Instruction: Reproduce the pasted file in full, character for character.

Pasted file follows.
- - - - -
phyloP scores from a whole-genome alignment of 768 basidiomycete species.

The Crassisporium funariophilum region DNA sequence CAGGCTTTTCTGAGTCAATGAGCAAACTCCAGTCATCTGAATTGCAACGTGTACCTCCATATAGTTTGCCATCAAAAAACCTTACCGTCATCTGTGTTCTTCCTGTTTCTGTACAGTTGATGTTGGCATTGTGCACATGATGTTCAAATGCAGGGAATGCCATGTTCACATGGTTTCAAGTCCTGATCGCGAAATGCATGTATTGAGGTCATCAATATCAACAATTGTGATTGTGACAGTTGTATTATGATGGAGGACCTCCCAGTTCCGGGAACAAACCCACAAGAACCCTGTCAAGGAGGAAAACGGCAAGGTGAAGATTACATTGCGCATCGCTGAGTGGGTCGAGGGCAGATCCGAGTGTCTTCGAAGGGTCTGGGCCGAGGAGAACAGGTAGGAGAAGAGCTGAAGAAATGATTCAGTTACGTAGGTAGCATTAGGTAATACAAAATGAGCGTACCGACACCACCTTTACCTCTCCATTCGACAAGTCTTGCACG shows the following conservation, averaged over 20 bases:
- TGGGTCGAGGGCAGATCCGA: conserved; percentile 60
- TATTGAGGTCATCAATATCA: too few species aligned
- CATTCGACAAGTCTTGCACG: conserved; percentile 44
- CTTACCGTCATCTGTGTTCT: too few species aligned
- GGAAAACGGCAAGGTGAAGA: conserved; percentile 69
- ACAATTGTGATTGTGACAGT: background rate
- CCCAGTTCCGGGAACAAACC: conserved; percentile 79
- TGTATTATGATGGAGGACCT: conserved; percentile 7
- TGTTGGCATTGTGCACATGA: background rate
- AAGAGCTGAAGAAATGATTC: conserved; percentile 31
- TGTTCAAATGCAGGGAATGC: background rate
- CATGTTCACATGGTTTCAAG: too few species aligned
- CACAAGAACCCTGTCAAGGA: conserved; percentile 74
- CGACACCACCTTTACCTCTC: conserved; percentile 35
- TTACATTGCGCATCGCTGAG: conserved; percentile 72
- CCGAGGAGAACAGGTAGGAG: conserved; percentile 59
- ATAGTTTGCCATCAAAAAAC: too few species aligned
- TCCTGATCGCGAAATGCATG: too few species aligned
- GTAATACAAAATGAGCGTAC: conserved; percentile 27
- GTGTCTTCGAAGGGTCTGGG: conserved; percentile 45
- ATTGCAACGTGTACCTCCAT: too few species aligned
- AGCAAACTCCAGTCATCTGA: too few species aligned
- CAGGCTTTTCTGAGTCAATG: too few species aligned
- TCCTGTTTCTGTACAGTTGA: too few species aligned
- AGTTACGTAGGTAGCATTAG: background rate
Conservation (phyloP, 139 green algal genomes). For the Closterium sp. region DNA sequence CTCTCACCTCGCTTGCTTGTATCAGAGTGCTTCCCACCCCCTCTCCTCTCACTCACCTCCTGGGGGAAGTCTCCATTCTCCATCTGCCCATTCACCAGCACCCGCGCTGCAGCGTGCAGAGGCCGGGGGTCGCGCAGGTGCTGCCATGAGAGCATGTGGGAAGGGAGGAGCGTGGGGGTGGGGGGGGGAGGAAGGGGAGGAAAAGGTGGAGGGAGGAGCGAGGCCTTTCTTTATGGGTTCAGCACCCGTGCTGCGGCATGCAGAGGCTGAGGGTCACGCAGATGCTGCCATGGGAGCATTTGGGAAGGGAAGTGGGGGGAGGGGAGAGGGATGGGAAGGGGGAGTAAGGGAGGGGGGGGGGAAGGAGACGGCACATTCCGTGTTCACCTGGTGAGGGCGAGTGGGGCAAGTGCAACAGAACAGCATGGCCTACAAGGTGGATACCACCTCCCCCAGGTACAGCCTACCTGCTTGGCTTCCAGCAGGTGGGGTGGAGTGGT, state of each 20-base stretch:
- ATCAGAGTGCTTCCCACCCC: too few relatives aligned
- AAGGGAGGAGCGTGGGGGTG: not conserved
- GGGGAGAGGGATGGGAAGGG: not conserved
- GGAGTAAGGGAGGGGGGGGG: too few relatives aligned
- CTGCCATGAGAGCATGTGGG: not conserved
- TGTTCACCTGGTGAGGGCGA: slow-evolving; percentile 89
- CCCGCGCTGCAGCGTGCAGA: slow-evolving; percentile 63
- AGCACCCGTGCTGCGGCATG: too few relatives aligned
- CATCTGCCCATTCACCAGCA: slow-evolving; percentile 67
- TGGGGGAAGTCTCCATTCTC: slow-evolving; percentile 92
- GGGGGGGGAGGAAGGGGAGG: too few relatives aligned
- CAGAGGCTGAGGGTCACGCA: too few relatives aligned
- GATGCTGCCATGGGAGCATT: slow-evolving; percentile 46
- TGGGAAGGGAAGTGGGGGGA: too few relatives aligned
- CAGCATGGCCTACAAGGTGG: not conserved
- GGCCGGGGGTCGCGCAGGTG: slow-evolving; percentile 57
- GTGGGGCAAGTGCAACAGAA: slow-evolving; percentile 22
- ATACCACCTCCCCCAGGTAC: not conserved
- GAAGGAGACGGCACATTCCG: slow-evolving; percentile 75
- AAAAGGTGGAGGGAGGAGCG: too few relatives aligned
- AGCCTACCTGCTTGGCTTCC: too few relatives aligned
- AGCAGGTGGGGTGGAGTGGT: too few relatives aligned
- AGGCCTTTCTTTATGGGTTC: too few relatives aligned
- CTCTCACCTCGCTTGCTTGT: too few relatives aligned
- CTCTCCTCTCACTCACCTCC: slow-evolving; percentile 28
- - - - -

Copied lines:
phyloP scores from a whole-genome alignment of 768 basidiomycete species.

The Crassisporium funariophilum region DNA sequence CAGGCTTTTCTGAGTCAATGAGCAAACTCCAGTCATCTGAATTGCAACGTGTACCTCCATATAGTTTGCCATCAAAAAACCTTACCGTCATCTGTGTTCTTCCTGTTTCTGTACAGTTGATGTTGGCATTGTGCACATGATGTTCAAATGCAGGGAATGCCATGTTCACATGGTTTCAAGTCCTGATCGCGAAATGCATGTATTGAGGTCATCAATATCAACAATTGTGATTGTGACAGTTGTATTATGATGGAGGACCTCCCAGTTCCGGGAACAAACCCACAAGAACCCTGTCAAGGAGGAAAACGGCAAGGTGAAGATTACATTGCGCATCGCTGAGTGGGTCGAGGGCAGATCCGAGTGTCTTCGAAGGGTCTGGGCCGAGGAGAACAGGTAGGAGAAGAGCTGAAGAAATGATTCAGTTACGTAGGTAGCATTAGGTAATACAAAATGAGCGTACCGACACCACCTTTACCTCTCCATTCGACAAGTCTTGCACG shows the following conservation, averaged over 20 bases:
- TGGGTCGAGGGCAGATCCGA: conserved; percentile 60
- TATTGAGGTCATCAATATCA: too few species aligned
- CATTCGACAAGTCTTGCACG: conserved; percentile 44
- CTTACCGTCATCTGTGTTCT: too few species aligned
- GGAAAACGGCAAGGTGAAGA: conserved; percentile 69
- ACAATTGTGATTGTGACAGT: background rate
- CCCAGTTCCGGGAACAAACC: conserved; percentile 79
- TGTATTATGATGGAGGACCT: conserved; percentile 7
- TGTTGGCATTGTGCACATGA: background rate
- AAGAGCTGAAGAAATGATTC: conserved; percentile 31
- TGTTCAAATGCAGGGAATGC: background rate
- CATGTTCACATGGTTTCAAG: too few species aligned
- CACAAGAACCCTGTCAAGGA: conserved; percentile 74
- CGACACCACCTTTACCTCTC: conserved; percentile 35
- TTACATTGCGCATCGCTGAG: conserved; percentile 72
- CCGAGGAGAACAGGTAGGAG: conserved; percentile 59
- ATAGTTTGCCATCAAAAAAC: too few species aligned
- TCCTGATCGCGAAATGCATG: too few species aligned
- GTAATACAAAATGAGCGTAC: conserved; percentile 27
- GTGTCTTCGAAGGGTCTGGG: conserved; percentile 45
- ATTGCAACGTGTACCTCCAT: too few species aligned
- AGCAAACTCCAGTCATCTGA: too few species aligned
- CAGGCTTTTCTGAGTCAATG: too few species aligned
- TCCTGTTTCTGTACAGTTGA: too few species aligned
- AGTTACGTAGGTAGCATTAG: background rate
Conservation (phyloP, 139 green algal genomes). For the Closterium sp. region DNA sequence CTCTCACCTCGCTTGCTTGTATCAGAGTGCTTCCCACCCCCTCTCCTCTCACTCACCTCCTGGGGGAAGTCTCCATTCTCCATCTGCCCATTCACCAGCACCCGCGCTGCAGCGTGCAGAGGCCGGGGGTCGCGCAGGTGCTGCCATGAGAGCATGTGGGAAGGGAGGAGCGTGGGGGTGGGGGGGGGAGGAAGGGGAGGAAAAGGTGGAGGGAGGAGCGAGGCCTTTCTTTATGGGTTCAGCACCCGTGCTGCGGCATGCAGAGGCTGAGGGTCACGCAGATGCTGCCATGGGAGCATTTGGGAAGGGAAGTGGGGGGAGGGGAGAGGGATGGGAAGGGGGAGTAAGGGAGGGGGGGGGGAAGGAGACGGCACATTCCGTGTTCACCTGGTGAGGGCGAGTGGGGCAAGTGCAACAGAACAGCATGGCCTACAAGGTGGATACCACCTCCCCCAGGTACAGCCTACCTGCTTGGCTTCCAGCAGGTGGGGTGGAGTGGT, state of each 20-base stretch:
- ATCAGAGTGCTTCCCACCCC: too few relatives aligned
- AAGGGAGGAGCGTGGGGGTG: not conserved
- GGGGAGAGGGATGGGAAGGG: not conserved
- GGAGTAAGGGAGGGGGGGGG: too few relatives aligned
- CTGCCATGAGAGCATGTGGG: not conserved
- TGTTCACCTGGTGAGGGCGA: slow-evolving; percentile 89
- CCCGCGCTGCAGCGTGCAGA: slow-evolving; percentile 63
- AGCACCCGTGCTGCGGCATG: too few relatives aligned
- CATCTGCCCATTCACCAGCA: slow-evolving; percentile 67
- TGGGGGAAGTCTCCATTCTC: slow-evolving; percentile 92
- GGGGGGGGAGGAAGGGGAGG: too few relatives aligned
- CAGAGGCTGAGGGTCACGCA: too few relatives aligned
- GATGCTGCCATGGGAGCATT: slow-evolving; percentile 46
- TGGGAAGGGAAGTGGGGGGA: too few relatives aligned
- CAGCATGGCCTACAAGGTGG: not conserved
- GGCCGGGGGTCGCGCAGGTG: slow-evolving; percentile 57
- GTGGGGCAAGTGCAACAGAA: slow-evolving; percentile 22
- ATACCACCTCCCCCAGGTAC: not conserved
- GAAGGAGACGGCACATTCCG: slow-evolving; percentile 75
- AAAAGGTGGAGGGAGGAGCG: too few relatives aligned
- AGCCTACCTGCTTGGCTTCC: too few relatives aligned
- AGCAGGTGGGGTGGAGTGGT: too few relatives aligned
- AGGCCTTTCTTTATGGGTTC: too few relatives aligned
- CTCTCACCTCGCTTGCTTGT: too few relatives aligned
- CTCTCCTCTCACTCACCTCC: slow-evolving; percentile 28